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About blueserac

  • Birthday 11/30/1999

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  1. Congrats you two! I have spent many years waiting for conditions for a winter ascent of the big face of Rugged, and one year made it half way up in '97 but had to retreat from one of those winter storms that come in. In the mid '90's I saw that ice you two found, but I was over on Grayback trying the ice there. Well done.
  2. Too bad! If you are on the Island and want to crank and set lines, go to the Nomash and Rugged Cirque! Most of the fun lines if in are 4 and there abouts! If you like to solo try the big wall. You can find something to play on. Everything is in!
  3. Aside from these punters, read the book! Use the information and knowledge in it! Do lots of multi-pitch, get used to the aid kit, really, really examine why belay transfers either speed things up or totally slow you up! Hit a quarry and actually practice those teachings in that book, study it. If you really want to learn good rope work and station skills go north and hire a Canadian guide to show you.
  4. Your initial question seems to have the answer...do it! Do it you are yes going on a multi-day route where you will be on a small ledge, in a big col, chopping your platform, resting for a few mid route, it makes sense, and your initial idea of creating an insulation layer beneath an existing sleeping system are sound. Dead air space without circulation is insulation. Well done, you get it! In the early days it was used to save both weight and volume in your pack and kit, however now that our gear is much lighter and compact than then you can still save weight and volume. You are already carrying the rope, it is your base that you place your other sleeping pad on top of, it is really quite comfortable. One rope a person. Under all of your kit and utilized as the initial layer of insulation it will not get everything damp and wet. Use a bivi bag. You can always shake out the snow and frost prior to bringing it in, and it also helps to keep things less columnar on an a multi day. My team and I would use it: in a tent, where after making our platform and getting the start of the tent up- the one most chilled would go inside and lay the rope one each sleeping spot- the other would guy out the tent; with bivi bags where everyone would lay out the rope at the bottom of their bivi bag, then place sleeping pad and gear on top rope, then crawl in bag; even in cabins and caves, as before; and again in when a forced bivi happened without pads. We focused on first layering below the torso, then as much the hips and legs as possible. Your pack will work great for the legs and the other contents in silnyl bags will be good borders, and you will have enough stuff to make a pillow. The primary thing for us aside from weight was to reduce volume, especially for climbing with your pack on technical ground. If we could head out with a 30-35L day pack for 2-3 days we were good! Find your fun.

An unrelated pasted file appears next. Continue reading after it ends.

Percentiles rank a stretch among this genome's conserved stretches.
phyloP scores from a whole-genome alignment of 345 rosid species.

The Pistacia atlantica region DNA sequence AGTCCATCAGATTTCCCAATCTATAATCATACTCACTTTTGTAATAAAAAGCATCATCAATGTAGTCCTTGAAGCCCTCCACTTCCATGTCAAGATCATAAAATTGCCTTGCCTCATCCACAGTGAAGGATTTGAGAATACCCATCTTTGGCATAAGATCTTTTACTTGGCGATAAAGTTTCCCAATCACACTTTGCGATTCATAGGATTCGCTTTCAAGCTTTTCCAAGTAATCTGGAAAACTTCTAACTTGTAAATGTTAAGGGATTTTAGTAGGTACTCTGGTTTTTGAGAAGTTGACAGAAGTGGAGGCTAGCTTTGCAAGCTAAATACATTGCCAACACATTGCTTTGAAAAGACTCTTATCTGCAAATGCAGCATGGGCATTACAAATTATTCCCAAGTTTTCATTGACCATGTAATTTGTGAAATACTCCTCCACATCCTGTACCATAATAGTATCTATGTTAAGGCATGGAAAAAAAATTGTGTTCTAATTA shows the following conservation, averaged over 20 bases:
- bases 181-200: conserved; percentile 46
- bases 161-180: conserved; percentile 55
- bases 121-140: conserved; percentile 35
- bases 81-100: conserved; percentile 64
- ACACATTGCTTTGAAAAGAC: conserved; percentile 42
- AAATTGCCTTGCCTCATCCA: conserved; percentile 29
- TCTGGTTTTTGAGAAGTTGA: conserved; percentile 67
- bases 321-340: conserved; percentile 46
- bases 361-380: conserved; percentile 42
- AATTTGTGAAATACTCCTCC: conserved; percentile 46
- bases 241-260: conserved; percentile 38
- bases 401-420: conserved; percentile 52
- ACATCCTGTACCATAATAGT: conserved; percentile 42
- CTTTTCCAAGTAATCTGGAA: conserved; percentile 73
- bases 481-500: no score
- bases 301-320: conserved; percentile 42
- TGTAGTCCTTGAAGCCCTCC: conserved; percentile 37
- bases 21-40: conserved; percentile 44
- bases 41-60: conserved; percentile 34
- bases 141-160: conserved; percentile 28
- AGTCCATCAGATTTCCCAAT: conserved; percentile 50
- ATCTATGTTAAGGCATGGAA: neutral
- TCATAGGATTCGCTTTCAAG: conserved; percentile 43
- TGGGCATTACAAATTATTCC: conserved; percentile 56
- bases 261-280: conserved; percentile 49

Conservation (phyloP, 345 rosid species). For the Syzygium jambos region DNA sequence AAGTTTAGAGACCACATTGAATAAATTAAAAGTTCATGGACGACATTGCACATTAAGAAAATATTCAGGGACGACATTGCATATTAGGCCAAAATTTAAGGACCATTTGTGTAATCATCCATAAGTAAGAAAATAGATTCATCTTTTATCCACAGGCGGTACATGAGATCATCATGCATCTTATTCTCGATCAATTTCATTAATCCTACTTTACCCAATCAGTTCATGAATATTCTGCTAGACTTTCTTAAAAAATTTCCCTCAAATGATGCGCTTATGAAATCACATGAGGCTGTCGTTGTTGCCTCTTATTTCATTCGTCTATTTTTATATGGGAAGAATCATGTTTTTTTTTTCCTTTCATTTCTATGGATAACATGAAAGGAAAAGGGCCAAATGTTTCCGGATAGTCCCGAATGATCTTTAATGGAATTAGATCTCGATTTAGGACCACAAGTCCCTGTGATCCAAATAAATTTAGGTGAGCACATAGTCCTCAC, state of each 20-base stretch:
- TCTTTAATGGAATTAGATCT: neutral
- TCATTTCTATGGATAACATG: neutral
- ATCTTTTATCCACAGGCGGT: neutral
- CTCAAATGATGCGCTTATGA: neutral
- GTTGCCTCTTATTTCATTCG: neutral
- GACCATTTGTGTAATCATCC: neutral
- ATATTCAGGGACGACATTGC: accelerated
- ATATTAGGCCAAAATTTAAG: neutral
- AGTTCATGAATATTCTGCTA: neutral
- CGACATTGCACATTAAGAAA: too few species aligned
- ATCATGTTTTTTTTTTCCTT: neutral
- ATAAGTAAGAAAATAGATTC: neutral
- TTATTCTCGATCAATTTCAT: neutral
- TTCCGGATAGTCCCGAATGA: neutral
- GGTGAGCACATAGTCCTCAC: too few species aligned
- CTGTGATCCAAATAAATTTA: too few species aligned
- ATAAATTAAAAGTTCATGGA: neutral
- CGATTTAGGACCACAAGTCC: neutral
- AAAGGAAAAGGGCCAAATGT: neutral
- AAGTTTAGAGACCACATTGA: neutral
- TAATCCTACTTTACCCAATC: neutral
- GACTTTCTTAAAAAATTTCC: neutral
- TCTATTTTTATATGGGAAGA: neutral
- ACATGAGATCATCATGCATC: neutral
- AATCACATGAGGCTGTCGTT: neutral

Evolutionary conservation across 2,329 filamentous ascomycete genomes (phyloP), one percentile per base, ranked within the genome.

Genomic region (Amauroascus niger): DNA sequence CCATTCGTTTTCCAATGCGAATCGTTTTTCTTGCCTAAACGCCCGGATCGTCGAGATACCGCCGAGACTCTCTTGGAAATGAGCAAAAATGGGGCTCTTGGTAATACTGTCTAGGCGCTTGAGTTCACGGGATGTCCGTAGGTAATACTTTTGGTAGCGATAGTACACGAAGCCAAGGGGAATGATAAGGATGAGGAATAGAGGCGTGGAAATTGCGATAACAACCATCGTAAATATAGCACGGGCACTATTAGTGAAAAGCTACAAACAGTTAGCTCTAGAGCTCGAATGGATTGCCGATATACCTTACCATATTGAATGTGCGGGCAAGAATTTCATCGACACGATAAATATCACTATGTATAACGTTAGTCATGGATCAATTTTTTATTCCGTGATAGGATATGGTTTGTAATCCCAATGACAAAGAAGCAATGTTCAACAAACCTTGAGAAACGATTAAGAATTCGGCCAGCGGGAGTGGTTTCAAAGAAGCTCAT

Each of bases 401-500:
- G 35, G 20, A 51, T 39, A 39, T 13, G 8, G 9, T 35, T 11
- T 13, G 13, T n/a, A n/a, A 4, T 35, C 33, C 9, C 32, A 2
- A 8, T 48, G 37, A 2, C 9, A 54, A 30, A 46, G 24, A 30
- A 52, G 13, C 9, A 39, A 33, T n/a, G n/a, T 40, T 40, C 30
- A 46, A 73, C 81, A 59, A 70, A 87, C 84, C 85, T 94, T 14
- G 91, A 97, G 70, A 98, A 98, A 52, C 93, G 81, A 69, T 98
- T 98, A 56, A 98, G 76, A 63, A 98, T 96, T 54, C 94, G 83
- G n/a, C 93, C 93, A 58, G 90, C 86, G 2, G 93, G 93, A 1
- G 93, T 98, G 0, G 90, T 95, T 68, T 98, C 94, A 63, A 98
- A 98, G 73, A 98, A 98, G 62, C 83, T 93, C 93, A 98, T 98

5. Now who is going an playing in the Rugged Cirque these days? It has been a place of much fun and more than enough times to play avalanche matador. Nice, that one I have not tried.